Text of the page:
Three charged with murder in Sawkill Rd. shooting

Maurice Stansberry Sr., Maurice Stansberry Jr. and Kevin Gardener.

A Kingston father and son and a second teen are facing second-degree murder charges after, police say, a confrontation Saturday on Sawkill Road in the Town of Ulster left a man dead of a gunshot wound.

State police say the incident occurred just before noon on Saturday, Dec. 1 near 341 Sawkill Road when Maurice Stansberry, 38, of Kingston, his son Maurice Stansberry Jr., 17, and Kevin Gardener, 17, also of Kingston, got into an altercation with Mark Lancaster, 39, of Kingston. Both parties were in vehicles parked near the scene.

Police believe the elder Stansberry shot Lancaster, causing a fatal through-and-through gunshot wound to the torso. Lancaster was transported to HealthAlliance Hospital Broadway Campus where he was pronounced dead.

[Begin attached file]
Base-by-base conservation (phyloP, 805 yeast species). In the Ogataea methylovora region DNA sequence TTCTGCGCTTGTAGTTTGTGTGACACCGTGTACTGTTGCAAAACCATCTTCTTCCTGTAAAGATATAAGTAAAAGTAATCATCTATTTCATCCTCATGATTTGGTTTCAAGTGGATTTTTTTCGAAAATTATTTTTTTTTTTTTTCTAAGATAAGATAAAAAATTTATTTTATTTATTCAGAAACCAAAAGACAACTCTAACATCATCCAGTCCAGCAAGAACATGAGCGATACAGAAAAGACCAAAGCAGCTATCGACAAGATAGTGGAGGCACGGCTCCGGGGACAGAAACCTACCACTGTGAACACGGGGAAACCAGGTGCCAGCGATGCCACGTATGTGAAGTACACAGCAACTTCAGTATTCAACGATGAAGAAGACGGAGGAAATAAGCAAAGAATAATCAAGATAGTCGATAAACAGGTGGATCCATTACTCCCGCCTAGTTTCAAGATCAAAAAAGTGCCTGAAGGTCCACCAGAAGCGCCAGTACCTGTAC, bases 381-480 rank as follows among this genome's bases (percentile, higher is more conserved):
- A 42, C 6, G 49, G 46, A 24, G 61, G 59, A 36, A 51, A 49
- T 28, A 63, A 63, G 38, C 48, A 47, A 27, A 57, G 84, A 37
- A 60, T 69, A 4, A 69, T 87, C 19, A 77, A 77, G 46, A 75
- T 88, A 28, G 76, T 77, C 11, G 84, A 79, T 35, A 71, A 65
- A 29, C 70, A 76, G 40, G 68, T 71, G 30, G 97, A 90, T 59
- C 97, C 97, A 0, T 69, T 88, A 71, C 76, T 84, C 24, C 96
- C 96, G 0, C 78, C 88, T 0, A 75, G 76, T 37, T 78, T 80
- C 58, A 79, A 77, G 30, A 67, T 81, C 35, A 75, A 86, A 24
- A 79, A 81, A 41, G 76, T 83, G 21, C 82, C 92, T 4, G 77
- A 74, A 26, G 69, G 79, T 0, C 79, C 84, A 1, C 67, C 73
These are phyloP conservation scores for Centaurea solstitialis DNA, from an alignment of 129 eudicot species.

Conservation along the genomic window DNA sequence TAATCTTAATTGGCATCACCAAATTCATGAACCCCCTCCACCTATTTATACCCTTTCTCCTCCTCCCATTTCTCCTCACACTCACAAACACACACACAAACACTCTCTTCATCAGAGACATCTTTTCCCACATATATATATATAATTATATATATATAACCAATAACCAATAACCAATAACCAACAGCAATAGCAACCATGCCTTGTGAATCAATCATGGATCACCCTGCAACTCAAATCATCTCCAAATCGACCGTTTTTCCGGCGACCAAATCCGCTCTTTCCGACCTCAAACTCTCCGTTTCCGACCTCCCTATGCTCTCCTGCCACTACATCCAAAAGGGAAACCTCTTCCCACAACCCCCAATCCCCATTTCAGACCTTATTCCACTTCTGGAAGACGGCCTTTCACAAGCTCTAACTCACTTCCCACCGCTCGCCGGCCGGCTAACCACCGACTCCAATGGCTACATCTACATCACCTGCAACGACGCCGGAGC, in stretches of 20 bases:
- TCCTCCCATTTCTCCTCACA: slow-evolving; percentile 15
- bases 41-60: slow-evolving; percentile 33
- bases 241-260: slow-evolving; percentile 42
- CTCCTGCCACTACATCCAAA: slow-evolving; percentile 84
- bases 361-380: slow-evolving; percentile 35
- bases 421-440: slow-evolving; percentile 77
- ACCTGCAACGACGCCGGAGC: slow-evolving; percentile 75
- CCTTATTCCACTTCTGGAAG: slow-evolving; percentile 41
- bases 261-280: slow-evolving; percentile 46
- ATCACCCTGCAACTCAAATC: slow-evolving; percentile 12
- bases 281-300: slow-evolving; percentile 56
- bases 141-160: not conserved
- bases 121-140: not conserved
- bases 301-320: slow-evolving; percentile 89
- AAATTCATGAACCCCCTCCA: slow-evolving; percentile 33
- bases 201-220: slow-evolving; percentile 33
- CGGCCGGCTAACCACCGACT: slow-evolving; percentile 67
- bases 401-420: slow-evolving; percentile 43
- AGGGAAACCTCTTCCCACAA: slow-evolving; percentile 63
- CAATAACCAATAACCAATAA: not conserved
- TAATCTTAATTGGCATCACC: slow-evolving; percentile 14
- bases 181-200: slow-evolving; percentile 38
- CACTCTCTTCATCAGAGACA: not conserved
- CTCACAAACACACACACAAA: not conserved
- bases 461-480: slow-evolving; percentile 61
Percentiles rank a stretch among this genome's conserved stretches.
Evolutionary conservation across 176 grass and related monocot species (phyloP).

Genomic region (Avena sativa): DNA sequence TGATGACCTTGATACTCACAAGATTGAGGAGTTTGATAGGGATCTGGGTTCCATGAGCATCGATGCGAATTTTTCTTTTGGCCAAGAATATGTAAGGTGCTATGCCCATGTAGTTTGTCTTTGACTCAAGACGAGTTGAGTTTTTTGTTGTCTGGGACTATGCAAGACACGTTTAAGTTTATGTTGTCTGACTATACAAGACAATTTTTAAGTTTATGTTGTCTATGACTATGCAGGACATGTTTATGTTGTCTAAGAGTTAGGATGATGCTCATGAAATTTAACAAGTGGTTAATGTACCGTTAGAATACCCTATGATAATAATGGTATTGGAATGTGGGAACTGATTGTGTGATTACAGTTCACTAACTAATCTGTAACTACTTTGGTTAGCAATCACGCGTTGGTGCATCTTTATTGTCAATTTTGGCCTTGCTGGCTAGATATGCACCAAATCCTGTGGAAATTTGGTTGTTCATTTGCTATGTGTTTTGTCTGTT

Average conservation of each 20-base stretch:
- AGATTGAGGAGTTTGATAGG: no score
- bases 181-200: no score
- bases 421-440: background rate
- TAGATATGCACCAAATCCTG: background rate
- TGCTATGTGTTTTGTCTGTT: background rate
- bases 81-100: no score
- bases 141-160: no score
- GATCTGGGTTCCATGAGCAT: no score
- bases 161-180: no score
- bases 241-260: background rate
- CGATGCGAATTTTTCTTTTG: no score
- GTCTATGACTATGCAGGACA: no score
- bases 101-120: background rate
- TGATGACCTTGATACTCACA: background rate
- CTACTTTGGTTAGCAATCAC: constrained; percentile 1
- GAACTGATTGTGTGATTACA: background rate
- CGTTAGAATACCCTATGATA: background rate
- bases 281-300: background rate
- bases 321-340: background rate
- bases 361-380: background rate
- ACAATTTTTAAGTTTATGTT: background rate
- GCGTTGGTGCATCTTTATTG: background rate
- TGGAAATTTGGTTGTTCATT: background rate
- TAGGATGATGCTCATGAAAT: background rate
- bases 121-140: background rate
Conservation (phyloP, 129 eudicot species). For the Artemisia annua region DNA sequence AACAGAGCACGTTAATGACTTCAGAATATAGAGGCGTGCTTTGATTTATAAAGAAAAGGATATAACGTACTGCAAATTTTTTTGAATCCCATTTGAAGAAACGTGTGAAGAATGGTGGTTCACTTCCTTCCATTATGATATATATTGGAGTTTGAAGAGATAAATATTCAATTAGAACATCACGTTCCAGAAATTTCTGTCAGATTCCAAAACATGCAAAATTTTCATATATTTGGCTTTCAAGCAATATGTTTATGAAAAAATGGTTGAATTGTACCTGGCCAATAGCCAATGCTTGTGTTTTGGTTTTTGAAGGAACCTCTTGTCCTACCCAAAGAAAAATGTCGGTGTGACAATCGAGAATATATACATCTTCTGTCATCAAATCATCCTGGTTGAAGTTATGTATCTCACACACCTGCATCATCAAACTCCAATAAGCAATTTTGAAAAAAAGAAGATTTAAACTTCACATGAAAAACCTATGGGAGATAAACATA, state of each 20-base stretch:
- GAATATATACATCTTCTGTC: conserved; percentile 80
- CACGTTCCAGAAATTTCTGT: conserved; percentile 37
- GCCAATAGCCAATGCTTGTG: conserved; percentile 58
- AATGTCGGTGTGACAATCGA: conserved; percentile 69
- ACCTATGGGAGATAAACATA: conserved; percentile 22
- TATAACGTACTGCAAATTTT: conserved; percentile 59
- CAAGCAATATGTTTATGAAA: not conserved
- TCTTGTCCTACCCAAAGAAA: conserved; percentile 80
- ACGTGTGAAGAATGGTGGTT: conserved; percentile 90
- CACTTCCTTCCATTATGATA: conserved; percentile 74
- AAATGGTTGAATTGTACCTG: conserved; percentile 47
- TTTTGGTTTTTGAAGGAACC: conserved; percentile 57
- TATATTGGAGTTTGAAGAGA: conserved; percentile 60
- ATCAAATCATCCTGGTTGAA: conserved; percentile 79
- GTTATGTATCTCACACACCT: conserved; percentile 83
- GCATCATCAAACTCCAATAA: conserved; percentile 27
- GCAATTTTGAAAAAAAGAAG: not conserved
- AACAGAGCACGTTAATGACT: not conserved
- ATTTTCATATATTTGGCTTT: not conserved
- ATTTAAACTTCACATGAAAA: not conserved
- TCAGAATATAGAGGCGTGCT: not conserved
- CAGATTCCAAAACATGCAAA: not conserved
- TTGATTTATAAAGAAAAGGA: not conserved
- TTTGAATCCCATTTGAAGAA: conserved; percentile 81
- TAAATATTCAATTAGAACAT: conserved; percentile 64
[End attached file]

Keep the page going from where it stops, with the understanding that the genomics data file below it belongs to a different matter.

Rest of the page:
Ulster County District Attorney Holley Carnright said Monday there was a third teen at the scene, who he described as a witness to the shooting. On social media, a number of people claiming to be family and friends of Lancaster indicated that he was shot in front of his own 17-year-old son, a fact corroborated by one source close to the investigation.

The shooting triggered a massive police response which shut down traffic on Sawkill Road between Washington Avenue and Route 209. Heavily armed officers staged in a parking lot on Hurley Avenue to search the nearby Stony Run apartment complex. By Friday night, all three suspects were in custody.

Maurice Stansberry Sr. is charged with second-degree murder and felony second-degree criminal possession of a weapon. Stansberry Jr. and Gardener were also charged with second degree murder accused of “acting in concert” with the shooter to cause Lancaster’s death. All three suspects were arraigned in Town of Ulster Court and sent to the Ulster County Jail with no bail.

Carnright said police believe they have a motive for the crime, but he declined to discuss it pending the presentation of the case to a grand jury. “These parties were known to each other,” said Carnright. “This was not a random act.”